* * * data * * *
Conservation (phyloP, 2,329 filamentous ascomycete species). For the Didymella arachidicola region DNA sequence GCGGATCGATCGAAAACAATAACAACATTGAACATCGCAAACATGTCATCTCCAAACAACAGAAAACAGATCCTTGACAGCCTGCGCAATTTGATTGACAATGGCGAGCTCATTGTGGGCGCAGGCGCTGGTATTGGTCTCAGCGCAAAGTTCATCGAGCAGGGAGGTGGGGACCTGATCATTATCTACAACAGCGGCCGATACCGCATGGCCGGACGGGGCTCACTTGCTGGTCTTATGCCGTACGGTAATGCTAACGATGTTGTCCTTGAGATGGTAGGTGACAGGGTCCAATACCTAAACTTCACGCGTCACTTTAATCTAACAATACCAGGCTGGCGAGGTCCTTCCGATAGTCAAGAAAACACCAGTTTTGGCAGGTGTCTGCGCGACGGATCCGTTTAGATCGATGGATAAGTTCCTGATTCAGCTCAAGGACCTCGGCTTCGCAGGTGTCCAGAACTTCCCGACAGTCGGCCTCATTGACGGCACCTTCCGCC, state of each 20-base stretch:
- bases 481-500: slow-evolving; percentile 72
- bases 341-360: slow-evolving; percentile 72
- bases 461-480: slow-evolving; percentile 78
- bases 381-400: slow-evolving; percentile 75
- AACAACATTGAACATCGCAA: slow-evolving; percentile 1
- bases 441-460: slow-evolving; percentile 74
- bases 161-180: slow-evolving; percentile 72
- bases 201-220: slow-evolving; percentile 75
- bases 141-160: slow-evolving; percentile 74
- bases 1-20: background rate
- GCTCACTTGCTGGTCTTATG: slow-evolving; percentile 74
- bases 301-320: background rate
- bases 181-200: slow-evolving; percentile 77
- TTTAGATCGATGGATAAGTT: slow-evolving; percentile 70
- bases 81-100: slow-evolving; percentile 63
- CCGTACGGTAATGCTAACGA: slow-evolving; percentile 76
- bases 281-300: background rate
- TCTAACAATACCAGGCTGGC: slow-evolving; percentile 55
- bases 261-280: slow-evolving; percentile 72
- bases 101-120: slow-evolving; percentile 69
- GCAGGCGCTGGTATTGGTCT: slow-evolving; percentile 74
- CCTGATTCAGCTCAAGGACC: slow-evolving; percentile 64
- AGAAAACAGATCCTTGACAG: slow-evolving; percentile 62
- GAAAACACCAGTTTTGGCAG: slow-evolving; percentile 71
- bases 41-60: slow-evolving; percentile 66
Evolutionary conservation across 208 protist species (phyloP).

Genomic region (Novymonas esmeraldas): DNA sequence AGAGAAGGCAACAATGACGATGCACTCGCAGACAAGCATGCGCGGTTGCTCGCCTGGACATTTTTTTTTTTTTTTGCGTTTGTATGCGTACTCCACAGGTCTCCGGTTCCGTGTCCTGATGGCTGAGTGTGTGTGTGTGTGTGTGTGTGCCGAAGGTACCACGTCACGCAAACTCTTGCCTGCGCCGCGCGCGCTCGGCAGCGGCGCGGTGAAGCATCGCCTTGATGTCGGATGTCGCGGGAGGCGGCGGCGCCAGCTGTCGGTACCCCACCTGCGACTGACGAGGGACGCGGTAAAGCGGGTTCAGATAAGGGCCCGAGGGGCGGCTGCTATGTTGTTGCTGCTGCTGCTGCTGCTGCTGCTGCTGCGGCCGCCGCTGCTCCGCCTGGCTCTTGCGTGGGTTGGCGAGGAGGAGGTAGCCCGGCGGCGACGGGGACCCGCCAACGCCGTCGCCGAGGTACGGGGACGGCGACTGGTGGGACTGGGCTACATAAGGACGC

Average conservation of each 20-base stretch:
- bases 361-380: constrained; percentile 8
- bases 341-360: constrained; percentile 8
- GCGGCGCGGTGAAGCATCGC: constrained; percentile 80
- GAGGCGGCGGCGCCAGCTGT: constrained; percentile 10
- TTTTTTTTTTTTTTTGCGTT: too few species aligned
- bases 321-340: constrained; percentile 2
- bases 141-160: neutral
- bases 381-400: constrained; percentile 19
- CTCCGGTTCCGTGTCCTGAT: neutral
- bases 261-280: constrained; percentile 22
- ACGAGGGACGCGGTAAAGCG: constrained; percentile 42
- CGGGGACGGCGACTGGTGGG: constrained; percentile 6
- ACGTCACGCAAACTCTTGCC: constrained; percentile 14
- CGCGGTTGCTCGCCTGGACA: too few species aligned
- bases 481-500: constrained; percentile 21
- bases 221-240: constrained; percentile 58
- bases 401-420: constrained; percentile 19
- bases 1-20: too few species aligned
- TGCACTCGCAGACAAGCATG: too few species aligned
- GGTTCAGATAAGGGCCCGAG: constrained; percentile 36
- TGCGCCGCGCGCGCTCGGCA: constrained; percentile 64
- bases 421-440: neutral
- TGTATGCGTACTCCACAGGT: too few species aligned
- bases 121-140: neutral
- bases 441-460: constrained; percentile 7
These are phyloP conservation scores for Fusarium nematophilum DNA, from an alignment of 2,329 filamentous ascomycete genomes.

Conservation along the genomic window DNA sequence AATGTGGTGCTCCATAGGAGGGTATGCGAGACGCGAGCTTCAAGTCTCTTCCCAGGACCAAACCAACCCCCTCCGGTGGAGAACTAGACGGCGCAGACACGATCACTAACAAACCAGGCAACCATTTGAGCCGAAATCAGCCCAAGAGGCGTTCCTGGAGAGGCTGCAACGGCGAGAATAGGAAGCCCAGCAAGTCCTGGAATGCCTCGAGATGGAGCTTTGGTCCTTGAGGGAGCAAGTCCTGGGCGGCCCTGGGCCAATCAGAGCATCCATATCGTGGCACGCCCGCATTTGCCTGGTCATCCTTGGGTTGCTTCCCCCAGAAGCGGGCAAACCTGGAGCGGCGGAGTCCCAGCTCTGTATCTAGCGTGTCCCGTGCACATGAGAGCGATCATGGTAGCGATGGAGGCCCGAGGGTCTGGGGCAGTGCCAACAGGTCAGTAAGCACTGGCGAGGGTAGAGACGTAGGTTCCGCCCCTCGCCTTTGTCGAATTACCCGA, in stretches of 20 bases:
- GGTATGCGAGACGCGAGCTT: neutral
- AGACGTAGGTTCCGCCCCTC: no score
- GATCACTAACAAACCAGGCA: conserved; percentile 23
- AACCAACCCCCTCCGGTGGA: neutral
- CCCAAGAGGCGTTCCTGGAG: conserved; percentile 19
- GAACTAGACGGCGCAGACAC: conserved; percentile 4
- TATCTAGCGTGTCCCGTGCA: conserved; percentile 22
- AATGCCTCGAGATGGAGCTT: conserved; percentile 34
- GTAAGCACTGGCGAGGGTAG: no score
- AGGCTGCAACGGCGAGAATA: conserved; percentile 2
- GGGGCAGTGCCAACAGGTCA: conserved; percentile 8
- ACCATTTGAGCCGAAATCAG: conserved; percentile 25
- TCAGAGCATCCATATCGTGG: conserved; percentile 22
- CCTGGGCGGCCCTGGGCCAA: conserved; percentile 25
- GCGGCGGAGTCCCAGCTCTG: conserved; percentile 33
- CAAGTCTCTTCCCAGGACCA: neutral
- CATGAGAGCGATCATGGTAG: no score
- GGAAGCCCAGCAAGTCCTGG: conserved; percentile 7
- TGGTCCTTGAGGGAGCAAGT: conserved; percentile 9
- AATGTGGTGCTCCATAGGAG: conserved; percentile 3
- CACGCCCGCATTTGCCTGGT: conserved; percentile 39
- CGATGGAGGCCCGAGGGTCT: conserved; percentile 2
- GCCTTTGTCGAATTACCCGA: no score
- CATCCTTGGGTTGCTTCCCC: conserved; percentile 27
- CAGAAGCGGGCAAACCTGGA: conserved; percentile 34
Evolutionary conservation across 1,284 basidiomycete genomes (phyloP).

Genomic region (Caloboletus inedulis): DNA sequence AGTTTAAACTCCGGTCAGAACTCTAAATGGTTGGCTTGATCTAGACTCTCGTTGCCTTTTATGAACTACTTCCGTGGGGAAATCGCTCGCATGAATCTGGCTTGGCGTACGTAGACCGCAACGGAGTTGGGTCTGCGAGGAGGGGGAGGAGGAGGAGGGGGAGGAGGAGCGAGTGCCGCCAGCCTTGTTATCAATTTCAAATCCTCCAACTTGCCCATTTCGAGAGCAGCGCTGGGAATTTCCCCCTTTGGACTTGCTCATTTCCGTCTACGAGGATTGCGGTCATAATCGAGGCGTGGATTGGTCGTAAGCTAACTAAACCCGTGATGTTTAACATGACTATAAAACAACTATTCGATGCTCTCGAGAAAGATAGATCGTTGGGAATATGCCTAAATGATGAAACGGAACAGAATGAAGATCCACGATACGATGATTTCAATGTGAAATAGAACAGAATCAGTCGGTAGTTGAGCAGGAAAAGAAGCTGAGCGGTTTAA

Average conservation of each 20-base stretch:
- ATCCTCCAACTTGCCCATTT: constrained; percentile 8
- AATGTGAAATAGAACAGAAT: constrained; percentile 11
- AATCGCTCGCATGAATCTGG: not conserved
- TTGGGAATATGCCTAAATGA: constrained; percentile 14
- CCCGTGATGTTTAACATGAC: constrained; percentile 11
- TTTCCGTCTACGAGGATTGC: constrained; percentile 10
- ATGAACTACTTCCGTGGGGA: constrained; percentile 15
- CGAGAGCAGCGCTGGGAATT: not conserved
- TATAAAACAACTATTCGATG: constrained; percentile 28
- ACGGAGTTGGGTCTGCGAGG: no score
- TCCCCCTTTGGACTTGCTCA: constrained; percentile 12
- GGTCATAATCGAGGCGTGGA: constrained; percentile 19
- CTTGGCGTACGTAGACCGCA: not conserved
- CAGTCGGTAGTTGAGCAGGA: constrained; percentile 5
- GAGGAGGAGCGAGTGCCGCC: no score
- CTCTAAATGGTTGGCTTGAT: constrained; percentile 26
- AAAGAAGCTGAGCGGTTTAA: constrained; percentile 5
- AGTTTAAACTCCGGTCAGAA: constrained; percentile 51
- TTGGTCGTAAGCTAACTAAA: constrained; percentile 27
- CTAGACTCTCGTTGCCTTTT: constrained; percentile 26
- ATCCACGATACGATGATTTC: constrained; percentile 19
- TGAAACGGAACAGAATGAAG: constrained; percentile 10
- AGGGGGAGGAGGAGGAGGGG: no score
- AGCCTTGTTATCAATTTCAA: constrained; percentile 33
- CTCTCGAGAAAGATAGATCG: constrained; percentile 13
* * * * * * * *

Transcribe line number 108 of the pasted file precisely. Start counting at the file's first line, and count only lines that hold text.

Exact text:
- AGCCTTGTTATCAATTTCAA: constrained; percentile 33